OKLAHOMA CITY (AP) -- The officials who run Oklahoma's state agencies say they are running out of ways to insulate core programs from major budget cuts after steep mid-year revenue failures and an expected $1.3 billion shortfall next year.
At risk are services to the poor, the disabled, the elderly and children. Even long-term highway projects like bridge and road repairs are in danger of being delayed amid a 7 percent budget cut through the end of the fiscal year June 30.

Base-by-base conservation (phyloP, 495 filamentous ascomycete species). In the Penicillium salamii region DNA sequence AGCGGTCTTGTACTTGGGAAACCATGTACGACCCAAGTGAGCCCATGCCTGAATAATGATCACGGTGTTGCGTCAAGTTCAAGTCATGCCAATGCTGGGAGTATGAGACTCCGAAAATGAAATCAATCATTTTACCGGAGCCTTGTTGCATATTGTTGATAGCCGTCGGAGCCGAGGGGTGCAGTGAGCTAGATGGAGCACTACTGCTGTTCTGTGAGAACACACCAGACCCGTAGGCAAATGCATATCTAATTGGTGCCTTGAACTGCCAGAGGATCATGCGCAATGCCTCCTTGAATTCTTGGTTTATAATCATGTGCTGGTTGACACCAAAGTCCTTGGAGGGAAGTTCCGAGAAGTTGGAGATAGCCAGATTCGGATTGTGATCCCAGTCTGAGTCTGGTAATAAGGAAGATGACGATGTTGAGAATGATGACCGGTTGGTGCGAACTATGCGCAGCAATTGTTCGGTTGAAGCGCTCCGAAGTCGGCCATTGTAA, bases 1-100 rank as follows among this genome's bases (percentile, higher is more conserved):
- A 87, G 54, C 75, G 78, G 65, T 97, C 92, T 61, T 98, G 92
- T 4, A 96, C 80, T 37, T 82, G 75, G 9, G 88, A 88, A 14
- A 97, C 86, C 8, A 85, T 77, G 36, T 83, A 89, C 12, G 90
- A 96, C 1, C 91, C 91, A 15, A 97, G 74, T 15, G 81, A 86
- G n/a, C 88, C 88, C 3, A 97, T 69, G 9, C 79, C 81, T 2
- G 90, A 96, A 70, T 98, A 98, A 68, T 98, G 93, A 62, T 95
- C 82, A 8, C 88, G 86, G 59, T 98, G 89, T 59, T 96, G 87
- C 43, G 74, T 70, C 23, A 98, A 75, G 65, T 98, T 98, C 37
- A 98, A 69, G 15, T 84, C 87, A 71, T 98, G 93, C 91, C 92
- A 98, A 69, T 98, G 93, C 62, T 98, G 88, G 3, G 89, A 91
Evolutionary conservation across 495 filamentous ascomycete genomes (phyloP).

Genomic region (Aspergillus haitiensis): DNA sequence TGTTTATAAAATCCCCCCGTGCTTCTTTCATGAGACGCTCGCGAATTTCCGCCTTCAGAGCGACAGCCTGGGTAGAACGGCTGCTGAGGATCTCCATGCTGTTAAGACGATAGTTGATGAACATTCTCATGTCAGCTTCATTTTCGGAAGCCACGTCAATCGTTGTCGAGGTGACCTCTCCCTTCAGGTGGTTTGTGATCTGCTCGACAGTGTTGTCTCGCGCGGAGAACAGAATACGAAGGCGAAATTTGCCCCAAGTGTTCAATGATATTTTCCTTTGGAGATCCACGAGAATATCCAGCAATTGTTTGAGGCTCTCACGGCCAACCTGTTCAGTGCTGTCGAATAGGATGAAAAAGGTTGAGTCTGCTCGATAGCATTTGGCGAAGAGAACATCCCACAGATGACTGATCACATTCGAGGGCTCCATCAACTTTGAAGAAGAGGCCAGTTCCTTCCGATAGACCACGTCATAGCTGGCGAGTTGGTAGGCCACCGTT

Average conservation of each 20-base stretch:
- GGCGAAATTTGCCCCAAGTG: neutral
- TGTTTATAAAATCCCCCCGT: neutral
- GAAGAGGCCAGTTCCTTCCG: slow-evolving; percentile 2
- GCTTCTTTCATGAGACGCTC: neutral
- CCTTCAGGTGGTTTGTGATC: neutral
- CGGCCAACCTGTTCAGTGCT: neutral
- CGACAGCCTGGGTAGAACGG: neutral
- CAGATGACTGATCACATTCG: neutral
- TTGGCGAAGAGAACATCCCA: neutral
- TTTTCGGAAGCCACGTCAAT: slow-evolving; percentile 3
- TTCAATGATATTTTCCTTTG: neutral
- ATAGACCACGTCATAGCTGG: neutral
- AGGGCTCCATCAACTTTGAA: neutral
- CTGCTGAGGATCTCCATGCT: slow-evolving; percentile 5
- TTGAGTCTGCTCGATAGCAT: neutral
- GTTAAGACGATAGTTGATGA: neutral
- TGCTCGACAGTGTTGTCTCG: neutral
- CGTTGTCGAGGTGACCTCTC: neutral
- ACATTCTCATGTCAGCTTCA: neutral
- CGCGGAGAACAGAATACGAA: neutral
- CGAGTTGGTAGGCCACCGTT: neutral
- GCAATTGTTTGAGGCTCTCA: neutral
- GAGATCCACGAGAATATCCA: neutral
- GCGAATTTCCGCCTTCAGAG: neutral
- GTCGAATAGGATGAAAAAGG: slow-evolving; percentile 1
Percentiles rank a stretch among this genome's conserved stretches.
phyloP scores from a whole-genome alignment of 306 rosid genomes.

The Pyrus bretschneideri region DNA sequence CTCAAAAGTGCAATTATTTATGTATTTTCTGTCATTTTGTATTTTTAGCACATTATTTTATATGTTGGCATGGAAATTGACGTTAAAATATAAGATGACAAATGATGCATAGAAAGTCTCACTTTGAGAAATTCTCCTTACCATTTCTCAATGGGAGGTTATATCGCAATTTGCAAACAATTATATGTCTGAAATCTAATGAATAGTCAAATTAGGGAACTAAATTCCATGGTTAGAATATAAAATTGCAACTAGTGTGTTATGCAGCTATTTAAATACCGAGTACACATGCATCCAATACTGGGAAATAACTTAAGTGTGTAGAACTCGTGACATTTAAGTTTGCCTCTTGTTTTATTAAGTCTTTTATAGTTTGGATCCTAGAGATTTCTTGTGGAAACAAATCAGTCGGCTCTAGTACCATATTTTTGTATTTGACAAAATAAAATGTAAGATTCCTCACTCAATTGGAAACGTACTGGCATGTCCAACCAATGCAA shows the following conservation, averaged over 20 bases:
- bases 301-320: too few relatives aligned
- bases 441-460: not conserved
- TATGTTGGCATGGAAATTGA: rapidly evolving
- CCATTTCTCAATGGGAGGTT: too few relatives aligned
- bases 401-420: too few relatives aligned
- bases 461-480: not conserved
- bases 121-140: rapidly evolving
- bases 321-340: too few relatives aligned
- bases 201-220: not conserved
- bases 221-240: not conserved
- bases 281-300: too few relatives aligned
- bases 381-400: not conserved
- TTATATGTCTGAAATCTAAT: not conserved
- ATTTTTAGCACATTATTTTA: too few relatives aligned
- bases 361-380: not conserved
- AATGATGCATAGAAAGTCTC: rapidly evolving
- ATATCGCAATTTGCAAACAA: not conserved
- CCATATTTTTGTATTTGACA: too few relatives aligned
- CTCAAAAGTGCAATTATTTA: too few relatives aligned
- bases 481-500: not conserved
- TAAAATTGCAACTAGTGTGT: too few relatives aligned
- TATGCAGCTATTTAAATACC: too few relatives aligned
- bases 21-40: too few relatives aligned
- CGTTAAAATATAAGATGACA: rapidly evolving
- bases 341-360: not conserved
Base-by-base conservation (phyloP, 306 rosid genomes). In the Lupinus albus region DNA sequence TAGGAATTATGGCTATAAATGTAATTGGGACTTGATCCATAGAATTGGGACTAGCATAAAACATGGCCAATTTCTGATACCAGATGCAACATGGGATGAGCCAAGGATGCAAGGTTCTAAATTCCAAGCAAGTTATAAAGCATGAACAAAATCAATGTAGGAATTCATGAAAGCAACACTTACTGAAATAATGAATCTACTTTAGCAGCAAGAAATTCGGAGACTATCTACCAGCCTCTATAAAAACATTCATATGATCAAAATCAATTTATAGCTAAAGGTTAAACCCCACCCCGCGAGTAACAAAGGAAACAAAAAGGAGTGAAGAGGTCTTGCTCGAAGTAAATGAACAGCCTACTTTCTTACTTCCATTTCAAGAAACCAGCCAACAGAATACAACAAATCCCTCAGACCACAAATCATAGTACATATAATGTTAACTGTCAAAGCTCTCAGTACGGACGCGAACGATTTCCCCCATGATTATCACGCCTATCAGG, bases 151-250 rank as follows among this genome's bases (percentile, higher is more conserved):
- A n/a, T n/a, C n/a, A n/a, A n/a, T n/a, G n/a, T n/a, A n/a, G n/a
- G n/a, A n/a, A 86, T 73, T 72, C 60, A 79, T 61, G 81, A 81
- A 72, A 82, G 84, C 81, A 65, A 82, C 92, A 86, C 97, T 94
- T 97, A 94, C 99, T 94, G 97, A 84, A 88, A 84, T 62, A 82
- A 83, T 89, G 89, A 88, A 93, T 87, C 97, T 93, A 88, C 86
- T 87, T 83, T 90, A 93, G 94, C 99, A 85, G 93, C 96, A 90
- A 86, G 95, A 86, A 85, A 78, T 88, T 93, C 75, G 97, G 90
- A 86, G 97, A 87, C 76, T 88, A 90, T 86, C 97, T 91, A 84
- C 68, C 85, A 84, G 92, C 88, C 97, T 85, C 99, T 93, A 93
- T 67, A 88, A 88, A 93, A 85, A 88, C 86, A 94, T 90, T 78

Lawmakers have been looking at eliminating some tax credits and incentives, and state Senate President Pro Tem Brian Bingman says cuts announced on Thursday should get their attention.
Coming this late in the fiscal year, some agencies will have to spend 18 percent less by June 30 than they had previously allocated.
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